A moving display of mourners congregated Friday night to celebrate the passing of a true champion and trailblazer, Justice Ruth Bader Ginsburg, the “Notorious RBG” – a nickname she welcomed. It was rumored that she stocked t-shirts as gifts. She and Notorious B.I.G. shared a birthplace, though years apart. When asked if the name was appropriate, she commented that it was a “natural fit.”

Since its passage, the Affordable Care Act has survived numerous “near death” experiences. Another one now looms in November when the Health Care Repeal Lawsuit (California v Texas) is argued before a Supreme Court remade by the untimely death of Justice Ginsburg and very possibly by the addition of a third Trump appointment.

Given the flaws in plaintiff’s arguments, prior to Justice Ginsburg’s death, the most likely outcome of the  case was that the ACA would be sustained with the Individual Responsibility Requirement or “individual mandate” struck down and severed from the remainder of the law. Clearly Justice Ginsburg’s passing has elevated the threat of losing the coverage expansion, protections for people with pre-existing health and serious medical conditions, and more. With the “swing vote” on the court belonging to either Justice Gorsuch, Kavanaugh or a new appointee (rather than Justice Roberts who has already voted twice to sustain the ACA), the chances of an adverse outcome have certainly gone up. That said, it is too soon to count the ACA out.

Many legal analysts, including some conservative opponents of the ACA, believe that the case against the ACA is so weak that even a reconfigured court would find it difficult to vote for anything more than discarding the individual mandate. Another possibility is that Roberts would be able to reach an agreement with the other conservatives on which provisions should stay or go. If for example a majority ruled that only the individual mandate and the related insurance market rules had to go (the original position of the Department of Justice), it would touch off a wave of insurance reform fights at the state level and in Congress. But with federal funding still intact, the ACA would continue to operate in most states and, like the Medicaid expansion fights currently underway, we could anticipate winning many of those state fights.

Another path forward for the ACA requires a Biden win and a Democratic Senate. Even if Senator McConnell is able to ram through another Supreme Court nominee hostile to the ACA, Democratic control of the House, Senate and White House could nullify an adverse court decision by restoring some sort of penalty for not having coverage, adding a severability clause to the law, or striking the penalty altogether. There are some procedural, timing and budget scoring complexities to a legislative fix, but it is safe to assume that a Democratic majority would be highly motivated to find a way to resolve those issues.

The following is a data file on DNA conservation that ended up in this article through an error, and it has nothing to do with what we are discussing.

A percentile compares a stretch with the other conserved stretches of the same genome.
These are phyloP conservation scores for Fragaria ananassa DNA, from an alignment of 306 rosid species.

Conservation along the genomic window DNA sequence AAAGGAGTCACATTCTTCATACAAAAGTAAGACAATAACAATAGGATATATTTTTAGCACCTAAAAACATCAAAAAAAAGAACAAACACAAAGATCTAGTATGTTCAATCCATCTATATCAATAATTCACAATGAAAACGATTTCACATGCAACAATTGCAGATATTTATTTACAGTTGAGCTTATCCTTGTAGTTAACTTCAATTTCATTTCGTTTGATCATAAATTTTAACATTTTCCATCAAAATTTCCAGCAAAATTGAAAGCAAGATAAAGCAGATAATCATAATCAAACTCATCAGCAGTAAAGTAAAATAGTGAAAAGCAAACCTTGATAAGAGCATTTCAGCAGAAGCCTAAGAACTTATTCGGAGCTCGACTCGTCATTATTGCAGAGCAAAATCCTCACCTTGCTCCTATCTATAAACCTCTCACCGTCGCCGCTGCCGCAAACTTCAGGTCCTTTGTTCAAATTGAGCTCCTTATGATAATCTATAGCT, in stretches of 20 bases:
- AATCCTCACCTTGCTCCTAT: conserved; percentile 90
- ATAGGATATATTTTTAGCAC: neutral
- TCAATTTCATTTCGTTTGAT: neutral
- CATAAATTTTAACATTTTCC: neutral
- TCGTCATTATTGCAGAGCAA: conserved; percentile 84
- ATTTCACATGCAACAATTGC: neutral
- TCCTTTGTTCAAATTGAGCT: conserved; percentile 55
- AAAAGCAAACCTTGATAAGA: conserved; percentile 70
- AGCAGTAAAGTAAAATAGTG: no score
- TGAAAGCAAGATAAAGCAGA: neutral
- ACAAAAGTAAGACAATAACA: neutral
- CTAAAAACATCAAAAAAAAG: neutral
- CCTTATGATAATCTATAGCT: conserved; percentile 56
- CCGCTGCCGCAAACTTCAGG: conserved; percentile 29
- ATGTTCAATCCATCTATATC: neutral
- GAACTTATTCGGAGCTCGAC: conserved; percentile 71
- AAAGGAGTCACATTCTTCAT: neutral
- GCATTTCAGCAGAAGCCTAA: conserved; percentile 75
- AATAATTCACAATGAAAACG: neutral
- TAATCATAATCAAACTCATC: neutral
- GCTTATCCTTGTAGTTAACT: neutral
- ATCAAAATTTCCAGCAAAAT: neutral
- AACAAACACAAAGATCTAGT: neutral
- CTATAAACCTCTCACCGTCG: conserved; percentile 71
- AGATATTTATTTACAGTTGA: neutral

Clearly, this is a complex web of “what ifs” with multiple phases of advocacy work. Right now, our focus should be to raise the alarm about any nominee to the high court that would threaten the ACA (along with many other critical issues including reproductive rights and immigration). We already know what the implications are: 135 million people will lose protections for pre-existing conditions and more than 20 million people—disproportionately Black and Latinx people who have been historically underserved—will lose coverage.

The tragic loss of RBG threatens the progress we have made toward achieving affordable coverage and care for all. Repealing the ACA without any replacement has been a goal of congressional Republicans since the law passed and the Trump administration has made it a top priority to overturn the ACA since they took office. They have pursued that goal relentlessly and even a pandemic and the worst economic crisis since the Great Depression have not caused them to rethink their position.

But the risks are not new and the stakes are clear. While we are saddened by the loss of one of the great champions of equality, democracy and equity, we are inspired by the tenacity of the “Notorious RBG.” And together we know we can advance a shared vision of justice that includes equitable access to health care for all.